Watt W. Webb
Election Year: 1995
Primary Section: 29, Biophysics and Computational Biology
Secondary Section: 33, Applied Physical Sciences
Membership Type: Member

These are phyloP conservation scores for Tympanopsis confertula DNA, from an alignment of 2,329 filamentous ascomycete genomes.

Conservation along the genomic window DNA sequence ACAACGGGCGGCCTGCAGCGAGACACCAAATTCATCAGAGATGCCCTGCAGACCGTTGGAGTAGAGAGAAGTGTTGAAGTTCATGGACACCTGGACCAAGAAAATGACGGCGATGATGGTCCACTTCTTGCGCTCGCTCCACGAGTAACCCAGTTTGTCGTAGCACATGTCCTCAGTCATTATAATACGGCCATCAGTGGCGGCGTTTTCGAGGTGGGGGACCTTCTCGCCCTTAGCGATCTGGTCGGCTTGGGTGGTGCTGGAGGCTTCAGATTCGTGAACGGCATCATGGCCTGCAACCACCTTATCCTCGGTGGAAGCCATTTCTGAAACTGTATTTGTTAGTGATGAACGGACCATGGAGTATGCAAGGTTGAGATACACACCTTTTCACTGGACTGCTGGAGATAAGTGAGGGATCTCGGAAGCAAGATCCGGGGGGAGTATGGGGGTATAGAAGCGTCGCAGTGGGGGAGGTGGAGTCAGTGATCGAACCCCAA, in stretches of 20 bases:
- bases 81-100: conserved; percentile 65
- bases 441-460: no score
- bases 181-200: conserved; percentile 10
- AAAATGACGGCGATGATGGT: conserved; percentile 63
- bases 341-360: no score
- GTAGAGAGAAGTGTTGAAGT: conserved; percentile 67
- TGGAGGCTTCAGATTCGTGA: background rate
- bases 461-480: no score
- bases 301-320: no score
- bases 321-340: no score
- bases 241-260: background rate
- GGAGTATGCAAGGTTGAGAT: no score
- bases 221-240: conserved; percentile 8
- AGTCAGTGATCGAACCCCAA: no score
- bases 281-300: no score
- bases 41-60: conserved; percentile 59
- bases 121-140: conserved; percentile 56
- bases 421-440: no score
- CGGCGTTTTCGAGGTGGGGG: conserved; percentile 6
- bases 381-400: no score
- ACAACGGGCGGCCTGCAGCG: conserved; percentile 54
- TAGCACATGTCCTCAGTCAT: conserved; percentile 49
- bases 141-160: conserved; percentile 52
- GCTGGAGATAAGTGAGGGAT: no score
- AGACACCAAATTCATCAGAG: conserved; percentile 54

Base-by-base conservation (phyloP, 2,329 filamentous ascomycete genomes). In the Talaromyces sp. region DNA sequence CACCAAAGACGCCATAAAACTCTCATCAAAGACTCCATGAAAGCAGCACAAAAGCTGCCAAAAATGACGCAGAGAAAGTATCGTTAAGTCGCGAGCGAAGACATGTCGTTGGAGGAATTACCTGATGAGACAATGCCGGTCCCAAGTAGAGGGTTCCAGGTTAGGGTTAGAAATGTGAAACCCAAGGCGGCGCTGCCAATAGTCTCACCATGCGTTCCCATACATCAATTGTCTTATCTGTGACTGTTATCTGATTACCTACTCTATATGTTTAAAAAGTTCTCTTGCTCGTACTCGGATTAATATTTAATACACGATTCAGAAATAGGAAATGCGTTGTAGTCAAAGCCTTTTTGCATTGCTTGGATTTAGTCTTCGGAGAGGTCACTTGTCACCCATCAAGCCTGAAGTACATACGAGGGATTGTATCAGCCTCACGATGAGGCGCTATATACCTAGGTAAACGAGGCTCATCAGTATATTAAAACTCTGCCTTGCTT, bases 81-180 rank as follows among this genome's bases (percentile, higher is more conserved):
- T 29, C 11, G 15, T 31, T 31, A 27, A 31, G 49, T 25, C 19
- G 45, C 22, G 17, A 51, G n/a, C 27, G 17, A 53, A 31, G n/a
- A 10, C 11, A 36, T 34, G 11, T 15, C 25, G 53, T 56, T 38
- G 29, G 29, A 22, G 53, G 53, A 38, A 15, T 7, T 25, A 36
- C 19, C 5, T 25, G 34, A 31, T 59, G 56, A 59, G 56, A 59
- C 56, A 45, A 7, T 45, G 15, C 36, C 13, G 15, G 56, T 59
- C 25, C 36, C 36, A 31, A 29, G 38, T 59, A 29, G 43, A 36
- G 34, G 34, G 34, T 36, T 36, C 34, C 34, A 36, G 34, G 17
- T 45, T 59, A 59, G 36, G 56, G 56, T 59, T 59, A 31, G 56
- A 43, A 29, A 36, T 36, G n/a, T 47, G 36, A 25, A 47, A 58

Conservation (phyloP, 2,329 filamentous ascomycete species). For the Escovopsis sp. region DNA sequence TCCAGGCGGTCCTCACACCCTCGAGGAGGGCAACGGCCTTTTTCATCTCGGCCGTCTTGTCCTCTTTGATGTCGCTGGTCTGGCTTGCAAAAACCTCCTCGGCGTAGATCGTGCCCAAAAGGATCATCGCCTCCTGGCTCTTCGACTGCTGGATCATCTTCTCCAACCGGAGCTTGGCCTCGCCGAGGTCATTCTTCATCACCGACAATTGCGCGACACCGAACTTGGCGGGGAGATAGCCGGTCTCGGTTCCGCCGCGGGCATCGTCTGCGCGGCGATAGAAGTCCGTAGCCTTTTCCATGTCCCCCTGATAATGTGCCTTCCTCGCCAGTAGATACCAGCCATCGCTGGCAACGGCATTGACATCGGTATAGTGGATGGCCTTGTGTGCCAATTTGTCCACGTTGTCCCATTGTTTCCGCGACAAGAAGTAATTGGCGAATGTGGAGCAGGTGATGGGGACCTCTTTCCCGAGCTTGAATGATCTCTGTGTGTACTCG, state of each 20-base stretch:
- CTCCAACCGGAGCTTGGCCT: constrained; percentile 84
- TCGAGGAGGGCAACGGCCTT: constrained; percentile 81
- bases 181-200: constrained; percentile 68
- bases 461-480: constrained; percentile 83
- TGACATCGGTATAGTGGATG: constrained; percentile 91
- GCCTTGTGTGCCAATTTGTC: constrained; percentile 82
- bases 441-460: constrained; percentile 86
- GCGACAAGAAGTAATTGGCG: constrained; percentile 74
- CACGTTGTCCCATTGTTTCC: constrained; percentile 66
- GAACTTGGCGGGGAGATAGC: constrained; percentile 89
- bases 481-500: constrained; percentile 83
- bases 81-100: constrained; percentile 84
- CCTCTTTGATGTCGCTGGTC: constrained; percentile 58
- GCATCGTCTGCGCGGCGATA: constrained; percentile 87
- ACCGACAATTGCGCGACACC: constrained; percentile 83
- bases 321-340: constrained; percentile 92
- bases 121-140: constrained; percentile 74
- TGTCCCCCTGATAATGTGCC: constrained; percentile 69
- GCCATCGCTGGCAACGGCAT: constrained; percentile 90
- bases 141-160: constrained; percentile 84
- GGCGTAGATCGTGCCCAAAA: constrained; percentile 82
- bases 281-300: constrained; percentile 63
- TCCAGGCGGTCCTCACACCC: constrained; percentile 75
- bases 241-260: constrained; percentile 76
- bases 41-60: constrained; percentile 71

An eclectic trajectory through science and technology lead me to biological physics research along a pathway through problems in condensed matter physics including fluctuations in mesoscopic materials, critical phenomena and turbulence, quantum and hard superconductors (when superconductors were cold), ideal crystals and their defects, and heterogeneous chemical kinetics. It began with welding engineering in an industrial laboratory whose programs I came to direct before moving to academia where I have discovered the usefulness of my undergraduate MIT business administration degree for coping with modern professorial duties. My penchant for impossible experiments has motivated a series of instrumentation innovations beginning with one-dimensional superconductors and a superconducting femtovolt multimeter, optical measurement of turbulent vorticity, fluorescence correlation spectroscopy of chemical kinetics of a few molecules at thermal equilibrium, nanometer location and tracking of individual macromolecules and nanometer microinterferometry in living tissues and picoNewton measurements of forces between individual molecules. Most recently we have created a non-linear laser microscopy with accompanying micropharmacology utilizing molecular excitation by simultaneous absorption of two or three photons. We are developing its capabilities with the help of ultrafast optics. Technology transfer has become a fascinating accompaniment to these innovations. Currently my biophysical research includes problems of anomalous molecular mobility and intermolecular forces on biological cells, non-linear dynamics in second messenger signaling and secretion mechanisms. Molecular photophysics of tissue is a very recent interest that is prompted by measurements made possible by our non-linear optical technology.